“Permissive Christianity, then, appears to be the fundamental interest of Cavafy in handling the various Julian episodes. To be a Christian did not preclude being a pagan in the old sense, like the young Syrian in Tα επικίνδυνα, nor did it preclude a romance with a pagan like Myris’ lover. In Antioch Cavafy found the resolution of the problem he began to solve in 1911 when he started to make his erotic verse public. It was no accident that the historical and sensual categories of his oeuvre tended to merge at times, as the writer of May 1927 observed [he has earlier described him as “the poet or a sympathetic associate”, but does not give a proper reference]; for Cavafy was able to interpret his own eroticism in terms of historical examples that preserved for him what he probably found more important than anything else: his Christianity and his consciousness of being Greek. In the Julian poems he struggled for historical accuracy because it was clearly imperative for him to know that there really had been a world that could accommodate a sensualist, both Christian and Greek.”

Whence the backdrop? Is it Chinese? It looks too heavy to be silk. From cavafyonline.blogspot.com.

A Study of History, Vol V, OUP, 1939

3 Responses to “Julian at the Mysteries”

  1. davidderrick Says:

    Ο Iουλιανός εν τοις Mυστηρίοις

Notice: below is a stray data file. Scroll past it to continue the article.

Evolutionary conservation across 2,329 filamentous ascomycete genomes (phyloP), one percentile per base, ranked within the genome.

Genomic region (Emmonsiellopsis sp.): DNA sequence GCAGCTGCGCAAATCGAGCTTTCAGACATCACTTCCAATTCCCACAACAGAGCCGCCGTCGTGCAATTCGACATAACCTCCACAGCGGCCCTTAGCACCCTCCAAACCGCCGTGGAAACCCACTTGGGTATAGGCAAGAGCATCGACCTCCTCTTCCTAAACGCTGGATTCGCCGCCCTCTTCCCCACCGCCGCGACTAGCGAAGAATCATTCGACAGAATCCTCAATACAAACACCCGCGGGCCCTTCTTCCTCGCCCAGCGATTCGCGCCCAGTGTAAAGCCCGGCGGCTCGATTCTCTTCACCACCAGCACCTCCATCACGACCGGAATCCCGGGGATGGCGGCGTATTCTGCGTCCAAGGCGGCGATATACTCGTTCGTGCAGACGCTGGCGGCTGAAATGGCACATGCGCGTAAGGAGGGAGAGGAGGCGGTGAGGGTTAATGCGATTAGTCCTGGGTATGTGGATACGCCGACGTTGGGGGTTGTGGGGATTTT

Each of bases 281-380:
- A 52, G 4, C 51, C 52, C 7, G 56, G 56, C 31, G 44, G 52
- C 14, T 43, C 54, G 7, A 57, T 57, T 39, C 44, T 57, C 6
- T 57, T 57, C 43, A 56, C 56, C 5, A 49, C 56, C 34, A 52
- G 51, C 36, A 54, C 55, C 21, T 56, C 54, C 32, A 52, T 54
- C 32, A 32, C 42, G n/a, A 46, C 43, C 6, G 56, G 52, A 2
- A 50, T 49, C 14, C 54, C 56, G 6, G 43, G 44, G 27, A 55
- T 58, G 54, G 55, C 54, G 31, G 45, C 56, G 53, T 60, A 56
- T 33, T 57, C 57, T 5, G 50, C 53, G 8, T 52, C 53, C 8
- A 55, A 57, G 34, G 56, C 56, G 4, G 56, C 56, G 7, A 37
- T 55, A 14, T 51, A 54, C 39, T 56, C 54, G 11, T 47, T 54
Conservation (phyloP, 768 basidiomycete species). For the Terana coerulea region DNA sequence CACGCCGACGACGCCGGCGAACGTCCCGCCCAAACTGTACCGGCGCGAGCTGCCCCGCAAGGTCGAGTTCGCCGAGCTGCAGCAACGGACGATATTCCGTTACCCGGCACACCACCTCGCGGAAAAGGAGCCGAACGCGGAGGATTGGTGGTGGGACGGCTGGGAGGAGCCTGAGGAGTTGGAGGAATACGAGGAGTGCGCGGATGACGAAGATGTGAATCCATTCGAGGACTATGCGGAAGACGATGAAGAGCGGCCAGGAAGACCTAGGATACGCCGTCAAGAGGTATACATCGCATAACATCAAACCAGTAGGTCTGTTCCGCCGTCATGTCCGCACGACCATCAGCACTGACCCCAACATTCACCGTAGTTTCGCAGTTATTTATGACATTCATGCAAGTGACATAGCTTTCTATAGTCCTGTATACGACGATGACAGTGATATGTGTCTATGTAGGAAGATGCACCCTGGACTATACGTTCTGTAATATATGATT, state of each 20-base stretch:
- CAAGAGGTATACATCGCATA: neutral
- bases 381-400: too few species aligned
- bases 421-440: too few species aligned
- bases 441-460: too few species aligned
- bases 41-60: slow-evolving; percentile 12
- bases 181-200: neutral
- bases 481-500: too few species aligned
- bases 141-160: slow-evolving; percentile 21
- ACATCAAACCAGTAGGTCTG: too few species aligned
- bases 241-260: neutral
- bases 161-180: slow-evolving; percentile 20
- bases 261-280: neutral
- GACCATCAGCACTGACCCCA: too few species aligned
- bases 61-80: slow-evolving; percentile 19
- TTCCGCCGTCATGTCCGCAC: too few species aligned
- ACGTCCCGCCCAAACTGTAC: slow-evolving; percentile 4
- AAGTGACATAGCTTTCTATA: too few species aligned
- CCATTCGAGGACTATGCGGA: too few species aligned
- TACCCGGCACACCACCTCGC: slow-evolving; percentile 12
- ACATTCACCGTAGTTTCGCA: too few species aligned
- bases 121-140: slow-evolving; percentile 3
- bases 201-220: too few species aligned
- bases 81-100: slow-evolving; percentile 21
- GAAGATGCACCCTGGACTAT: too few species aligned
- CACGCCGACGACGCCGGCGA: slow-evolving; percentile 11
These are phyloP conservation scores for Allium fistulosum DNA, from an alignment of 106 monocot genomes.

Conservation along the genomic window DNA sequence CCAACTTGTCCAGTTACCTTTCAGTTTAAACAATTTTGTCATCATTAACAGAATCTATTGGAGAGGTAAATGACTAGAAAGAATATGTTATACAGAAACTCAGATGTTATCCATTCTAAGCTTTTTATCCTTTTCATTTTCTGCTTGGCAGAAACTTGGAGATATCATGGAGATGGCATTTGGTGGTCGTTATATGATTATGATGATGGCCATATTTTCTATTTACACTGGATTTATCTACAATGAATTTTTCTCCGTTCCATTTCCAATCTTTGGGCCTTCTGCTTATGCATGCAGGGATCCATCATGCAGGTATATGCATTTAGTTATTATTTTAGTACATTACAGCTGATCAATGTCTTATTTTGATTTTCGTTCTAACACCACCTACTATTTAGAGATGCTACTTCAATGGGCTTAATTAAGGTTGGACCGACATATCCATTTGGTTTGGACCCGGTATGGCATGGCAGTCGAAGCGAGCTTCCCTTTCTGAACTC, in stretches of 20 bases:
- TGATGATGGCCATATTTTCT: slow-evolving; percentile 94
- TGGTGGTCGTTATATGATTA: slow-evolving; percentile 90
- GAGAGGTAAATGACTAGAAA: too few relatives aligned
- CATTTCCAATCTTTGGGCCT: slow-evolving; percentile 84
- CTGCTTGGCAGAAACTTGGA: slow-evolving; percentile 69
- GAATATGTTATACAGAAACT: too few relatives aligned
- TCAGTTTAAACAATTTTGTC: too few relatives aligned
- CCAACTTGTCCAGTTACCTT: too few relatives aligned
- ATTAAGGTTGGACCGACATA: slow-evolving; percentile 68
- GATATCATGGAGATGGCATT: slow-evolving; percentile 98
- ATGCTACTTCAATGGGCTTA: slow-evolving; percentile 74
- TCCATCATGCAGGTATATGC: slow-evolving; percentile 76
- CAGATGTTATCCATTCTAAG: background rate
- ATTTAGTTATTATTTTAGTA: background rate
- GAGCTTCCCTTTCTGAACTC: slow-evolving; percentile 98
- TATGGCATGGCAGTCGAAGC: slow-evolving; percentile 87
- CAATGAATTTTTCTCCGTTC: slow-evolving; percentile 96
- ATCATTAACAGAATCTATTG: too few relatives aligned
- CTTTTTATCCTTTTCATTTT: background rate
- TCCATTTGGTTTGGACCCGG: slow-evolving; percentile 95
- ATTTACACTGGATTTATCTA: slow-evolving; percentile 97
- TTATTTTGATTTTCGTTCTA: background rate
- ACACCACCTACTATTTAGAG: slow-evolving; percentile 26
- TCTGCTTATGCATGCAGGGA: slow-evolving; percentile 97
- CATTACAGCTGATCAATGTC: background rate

Πλην σαν ευρέθηκε μέσα στο σκότος,
    μέσα στης γης τα φοβερά τα βάθη,
    συντροφευμένος μ’ Έλληνας αθέους,
    κ’ είδε με δόξες και μεγάλα φώτα
    να βγαίνουν άυλες μορφές εμπρός του,
    φοβήθηκε για μια στιγμήν ο νέος,
    κ’ ένα ένστικτον των ευσεβών του χρόνων
    επέστρεψε, κ’ έκαμε τον σταυρό του.
    Aμέσως οι Μορφές αφανισθήκαν·
    οι δόξες χάθηκαν — σβήσαν τα φώτα.
    Οι Έλληνες εκρυφοκοιταχθήκαν.
    Κι ο νέος είπεν· «Είδατε το θαύμα;
    Aγαπητοί μου σύντροφοι, φοβούμαι.
    Φοβούμαι, φίλοι μου, θέλω να φύγω.
    Δεν βλέπετε πώς χάθηκαν αμέσως
    οι δαίμονες σαν μ’ είδανε να κάνω
    το σχήμα του σταυρού το αγιασμένο;»
    Οι Έλληνες εκάγχασαν μεγάλα·
    «Ντροπή, ντροπή να λες αυτά τα λόγια
    σε μας τους σοφιστάς και φιλοσόφους.
    Τέτοια σαν θες, εις τον Νικομηδείας
    και στους παπάδες του μπορείς να λες.
    Της ένδοξης Ελλάδος μας εμπρός σου
    οι μεγαλύτεροι θεοί φανήκαν.
    Κι αν φύγανε, να μη νομίζεις διόλου
    που φοβηθήκαν μια χειρονομία.
    Μονάχα σαν σε είδανε να κάνεις
    το ποταπότατον, αγροίκον σχήμα
    σιχάθηκεν η ευγενής των φύσις,
    και φύγανε και σε περιφρονήσαν».
    Έτσι τον είπανε, κι από τον φόβο
    τον ιερόν και τον ευλογημένον
    συνήλθεν ο ανόητος, κ’ επείσθη
    με των Ελλήνων τ’ άθεα τα λόγια.

  2. […] Julian at the Mysteries […]